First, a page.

Warner Home Video
Cast: Humphrey Bogart, Mary Astor, Peter Lorre, Sydney Greenstreet
Many of his movies still have a very unique quality about them, a quality that is no doubt a result of Bogart’s very own personality and charismatic – yet often enigmatic – portrayal.
Warner Home Video has now prepared a series of his films for release on DVD, including "The Maltese Falcon," one of the best detective dramas ever made, and a film that made the Top 100 list of the American Film Institute.
Assuming the trailed man is the killer, Spade is surprised to find that he too has been killed, and quickly the case takes a new turn. Spade tries to find out what has happened and eventually figures that it was a complete set-up. He tracks down the ominous woman and faces her for the truth. Slowly, she gives in and tells a mysterious story of murder and an age-old relic. And just as Spade thought he knew what it was all about, new faces and dangers surface, proving that nothing is really the way it seems. He is pulled into a net of intrigue, lies, murder and money, and only barely can he stay on top. He has to solve the case surrounding "The Maltese Falcon" to put an end to this deadly game he has been unwillingly been pulled into, and more importantly he needs to find out who killed his partner.
"The Maltese Falcon" was director John Huston’s directorial debut and it is easily recognizable, why Huston became one of the most acclaimed directors in Hollywood so quickly. His impeccable pacing, his structure and the way he builds drama with a series of visual devices used in this movie is only a small portion of the repertoire he would put to use in his later films. The lighting and the movie’s entire visual style soon became so significant that it was given its own name, creating the genre of the Film Noir. This genre would produce some fantastic actors and movies, using light and shadow, as well as smoke, rain, hats and trench coats to create a very unique flair for its stories. A style, that is romanticized on the one hand but harsh, edgy and cold on the other. It is a stylized vision of the 30s and 40s, a time where the war and the depression had made its emotional impact on everyone.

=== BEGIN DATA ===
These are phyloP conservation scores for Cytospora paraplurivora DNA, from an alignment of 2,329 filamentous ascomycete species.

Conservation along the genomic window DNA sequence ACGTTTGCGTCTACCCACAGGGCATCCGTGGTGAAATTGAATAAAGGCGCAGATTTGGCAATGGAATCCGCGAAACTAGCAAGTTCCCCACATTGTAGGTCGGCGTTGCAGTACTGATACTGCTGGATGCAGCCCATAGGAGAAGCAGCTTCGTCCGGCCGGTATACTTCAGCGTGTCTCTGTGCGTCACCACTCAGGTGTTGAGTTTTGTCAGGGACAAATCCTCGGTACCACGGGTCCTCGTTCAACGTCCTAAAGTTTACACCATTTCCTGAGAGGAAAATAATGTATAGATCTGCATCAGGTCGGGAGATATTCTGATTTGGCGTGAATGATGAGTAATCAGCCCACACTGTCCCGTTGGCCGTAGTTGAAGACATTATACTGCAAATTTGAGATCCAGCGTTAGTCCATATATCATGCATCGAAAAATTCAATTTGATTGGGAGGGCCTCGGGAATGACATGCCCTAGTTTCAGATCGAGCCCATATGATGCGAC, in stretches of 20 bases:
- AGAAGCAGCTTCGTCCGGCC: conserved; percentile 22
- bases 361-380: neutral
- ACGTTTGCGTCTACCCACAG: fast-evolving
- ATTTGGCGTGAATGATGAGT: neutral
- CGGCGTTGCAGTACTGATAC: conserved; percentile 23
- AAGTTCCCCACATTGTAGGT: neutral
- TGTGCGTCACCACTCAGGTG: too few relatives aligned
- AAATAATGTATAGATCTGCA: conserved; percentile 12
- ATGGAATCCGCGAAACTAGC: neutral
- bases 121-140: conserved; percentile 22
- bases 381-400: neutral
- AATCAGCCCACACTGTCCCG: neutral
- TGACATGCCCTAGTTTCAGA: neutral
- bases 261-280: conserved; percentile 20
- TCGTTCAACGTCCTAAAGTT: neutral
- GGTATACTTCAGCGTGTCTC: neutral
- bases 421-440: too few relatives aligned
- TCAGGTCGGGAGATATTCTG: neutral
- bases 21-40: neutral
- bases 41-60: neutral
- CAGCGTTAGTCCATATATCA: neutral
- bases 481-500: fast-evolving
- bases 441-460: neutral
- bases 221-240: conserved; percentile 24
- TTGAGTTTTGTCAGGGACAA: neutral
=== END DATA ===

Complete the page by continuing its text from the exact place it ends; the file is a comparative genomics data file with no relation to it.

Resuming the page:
Warner Home Video is showing off "The Maltese Falcon" on this DVD in a superb transfer that is presenting the movie in its original <$PS,fullframe> aspect ratio. Although some minor defects are evident in the source print, the transfer is generally clean and breathtakingly detailed. The occasional jump or registration problem, as well as some scratches and signs of wear are, while noticeable, never distracting from the movie and clearly reinforce the fact that what you are watching is a movie the wrote movie history. The image is clear and well defined without any signs of edge-enhancement. Only the slightest signs of film grain are evident in selected scenes. Throughout the film’s duration, contrast is well balanced creating deep solid backs and bright highlights, without ever creating a harsh-looking picture. The gradients and shades found in the image are always perfectly delineated and create a beautiful black and white image. The compression is also very good without artifacts of any sorts, maintaining every bit of detail that could be found in the original film print.